The cells were grown in a humidified atmosphere of 5% CO2 at 37ºC in DMEM with 10% and 20% FCS for COS-7 or 293T cells and C2C12 cells respectively. The cells were grown to 70% confluency, and were subcultured every 48-72 hrs. To harvest or to subculture the cells, trypsin (0.25% trypsin, 0.02% EDTA in PBS) was used to detach C2C12 and COS-7 cells, while 293T cells were detached using 0.02% EDTA in PBS. Freezing and thawing of cells were done as described in 2.2.1, except that cells were frozen at a density of 106 cells/ml.

C2C12 cells were grown on coverslips and transfected using the CaPO4-DNA coprecipitation method. After 24 hrs of transfection C2C12 cells were washed in PBS and fixed either with ice cold absolute methanol or 3.7% formaldehyde followed by immunostaining. COS-7 cells and 293T cells were transfected using Polyfect reagent [Seite 27↓]following the instructions of the manufacturer (Qiagen). Polyfect is a synthetic polymer (dendrimer) built up from branched units that form a spherical architecture. The branches terminate in charged amino groups which interact with the negatively charged phosphate groups of nucleic acids. The Polyfect-DNA complex has a net positive charge and interacts with negatively charged moieties (like glycoproteins) at the cell surface and is taken into the cell by nonspecific endocytosis. The reagent buffers the pH of the endosome, leading to pH inhibition of endosomal nucleases, which ensures stability of PolyFect–DNA complexes. After 48-72 hrs of transfection COS-7 or 293T cells were washed in PBS, harvested and extracted for western blot analysis.

2.3. Cell extracts and western blot analysis

Transfected cells were harvested by centrifugation at 228 g for 5 min at 4˚C and cell pellets were resuspended in Laemmli sample buffer (2% SDS, 20% glycerol, 250 mM Tris-HCl pH 6.8, 10% β-mercaptoethanol, 0.1% bromophenol blue) and denatured by boiling at 100ºC for 5 min. Proteins were separated by SDS-PAGE. A 12% gel was used in most cases, but proteins with expected molecular weight of 71-212 kDa (Fig. 3.14B) were separated on a 5-20% gradient gel. Separated proteins were transferred to a PVDF membrane (BIO-RAD) with transfer buffer (48 mM Tris-Cl, 39 mM glycine, 0.037 % SDS and 20 % absolute methanol) using a semidry blotter (Hoefer) for 1 hr at 2 mA/cm2. Non-specific binding to the membrane was blocked by incubating it in blocking buffer (5% nonfat milk powder in PBS) for 30 min at room temperature followed by incubation in a solution of the primary antibody diluted with blocking buffer and 0.2% Tween-20 for 2 hrs at room temperature. The blot was washed three times 20 min each in PBS containing 0.2% Tween-20, incubated for 1 hr with HRP-conjugated secondary antibody diluted with the blocking buffer. The HRP signals were detected by ECL+ reagent (Amersham Pharmacia) following the instructions of the manufacturer. This is based on the principle that HRP/hydrogen peroxide catalyses oxidation of chemiluminescent substrates, like luminol, in alkaline conditions. The product is in an excited state and decays to ground state by emitting light. The emitted light signals were recorded in a luminescent image reader (Fuji). Images were assembled and annotated using Adobe Photoshop 5.5 and Adobe Illustrator 8.0.1. The following primary antibodies were used: rabbit anti-GFP (1:500; abcam), rabbit anti-human DNA Ligase I [1:5000, (Cardoso et al., 1997)], anti-PATH5∆ (1:5000 ; Nowak, D., Leonhardt, H. and Cardoso, M.C.). The secondary antibody used was anti-rabbit-IgG-HRP (1:10,000; Sigma).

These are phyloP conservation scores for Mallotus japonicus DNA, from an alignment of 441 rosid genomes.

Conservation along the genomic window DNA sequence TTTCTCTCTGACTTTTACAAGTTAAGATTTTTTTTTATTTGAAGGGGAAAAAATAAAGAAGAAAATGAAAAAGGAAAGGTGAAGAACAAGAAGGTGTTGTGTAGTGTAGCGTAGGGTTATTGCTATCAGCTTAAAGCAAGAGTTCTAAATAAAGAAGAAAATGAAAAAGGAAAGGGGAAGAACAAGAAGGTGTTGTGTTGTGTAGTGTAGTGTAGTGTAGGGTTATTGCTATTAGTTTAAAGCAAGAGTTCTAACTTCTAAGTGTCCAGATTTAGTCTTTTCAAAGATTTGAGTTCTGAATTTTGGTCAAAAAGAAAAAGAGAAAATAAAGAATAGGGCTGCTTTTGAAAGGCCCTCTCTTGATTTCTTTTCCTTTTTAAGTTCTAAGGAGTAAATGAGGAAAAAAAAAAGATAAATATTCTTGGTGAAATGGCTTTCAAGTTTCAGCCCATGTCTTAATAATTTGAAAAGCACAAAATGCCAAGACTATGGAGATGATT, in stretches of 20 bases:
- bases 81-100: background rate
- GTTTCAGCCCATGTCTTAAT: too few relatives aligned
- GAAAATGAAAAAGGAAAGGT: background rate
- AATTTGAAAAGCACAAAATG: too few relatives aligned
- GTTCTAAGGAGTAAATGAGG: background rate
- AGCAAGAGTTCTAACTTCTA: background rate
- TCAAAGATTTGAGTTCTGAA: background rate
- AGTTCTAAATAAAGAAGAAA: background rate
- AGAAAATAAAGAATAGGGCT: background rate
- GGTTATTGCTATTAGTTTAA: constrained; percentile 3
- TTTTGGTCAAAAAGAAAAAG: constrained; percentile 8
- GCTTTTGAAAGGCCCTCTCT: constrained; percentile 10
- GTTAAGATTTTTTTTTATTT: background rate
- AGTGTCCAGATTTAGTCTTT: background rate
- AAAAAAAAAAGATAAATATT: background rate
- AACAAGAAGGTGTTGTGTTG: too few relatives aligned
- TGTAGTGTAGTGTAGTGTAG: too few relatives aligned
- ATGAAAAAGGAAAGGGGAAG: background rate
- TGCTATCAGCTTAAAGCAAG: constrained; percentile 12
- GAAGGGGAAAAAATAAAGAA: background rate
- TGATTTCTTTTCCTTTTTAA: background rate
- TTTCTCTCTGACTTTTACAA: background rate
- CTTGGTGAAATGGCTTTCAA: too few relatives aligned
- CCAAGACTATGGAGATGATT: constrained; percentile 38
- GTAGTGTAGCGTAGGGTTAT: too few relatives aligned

2.4. Cell cycle and immunofluorescence analysis

2.4.1. BrdU labeling of replication foci and immunostaining

For detection of RF, cells grown on coverslips were incubated in medium with 100 µM BrdU for 15 min (pulse labeling). The cells were then washed two times with PBS and fixed with 3.7 % formaldehyde in PBS. Cells were permeabilized with [Seite 28↓]0.25% Triton-X-100 for 10 min followed by washing three times with PBS. Non-specific binding of antibodies was prevented by blocking in 0.2% fish skin gelatin (FSG) for 30 min. The cells were then incubated with mouse monoclonal anti-BrdU antibody (Beckton-Dickinson) or rat monoclonal anti-BrdU antibody (Harlan Sera-lab) along with other desired primary antibodies against replication proteins (DNA Ligase I, DNMT1, PCNA) for 1 hr at 37˚C. The primary antibodies were diluted in buffer containing 0.2% FSG, 20U/ml DNase I (Boehringer Mannheim), 0.5 mM ß-mercaptoethanol, 0.33 mM MgCl2, 33 mM Tris-Cl pH 8.1. The DNA in the chromatin is partially digested by DNase I exposing the incorporated BrdU. Following incubation in primary antibody, the cells were washed three times with 0.1% NP40 in PBS followed by incubation with fluorophore conjugated secondary antibodies at room temperature. The following primary antibodies against replication and methylation proteins were used in the various experiments: rabbit anti-PATH52 (against DNMT1) [1: 2000; (Bestor, 1992)], mouse monoclonal anti-PCNA (1:1000 with methanol fixed cells, Clone PC10, Dako), rabbit anti-PCNA (1:100, FL-261, Santa Cruz), rabbit anti-human DNA Ligase I [1:250, (Cardoso et al., 1997)]. Secondary antibodies (Jackson Immuno Research and Molecular Probes) conjugated to the following fluorophores were used: fluorescein isothiocyanate (FITC), texas red (TR), Cy5, Alexa Fluor 568 and Alexa Fluor 647. The DNA was counterstained with Hoechst 33258 or TOPRO-3 and cells were mounted in mowiol with 2.5% DABCO as an anti-fading agent. In the same immunostaining, the fluorophores were selected so that there is no overlap in their excitation-emission maxima. For example, a combination of FITC, TR, Cy5 and Hoechst 33258 would be used for a quadruple staining. The excitation-emission maxima of the various fluorescent proteins used and the fluorophores are listed in Table 2.2.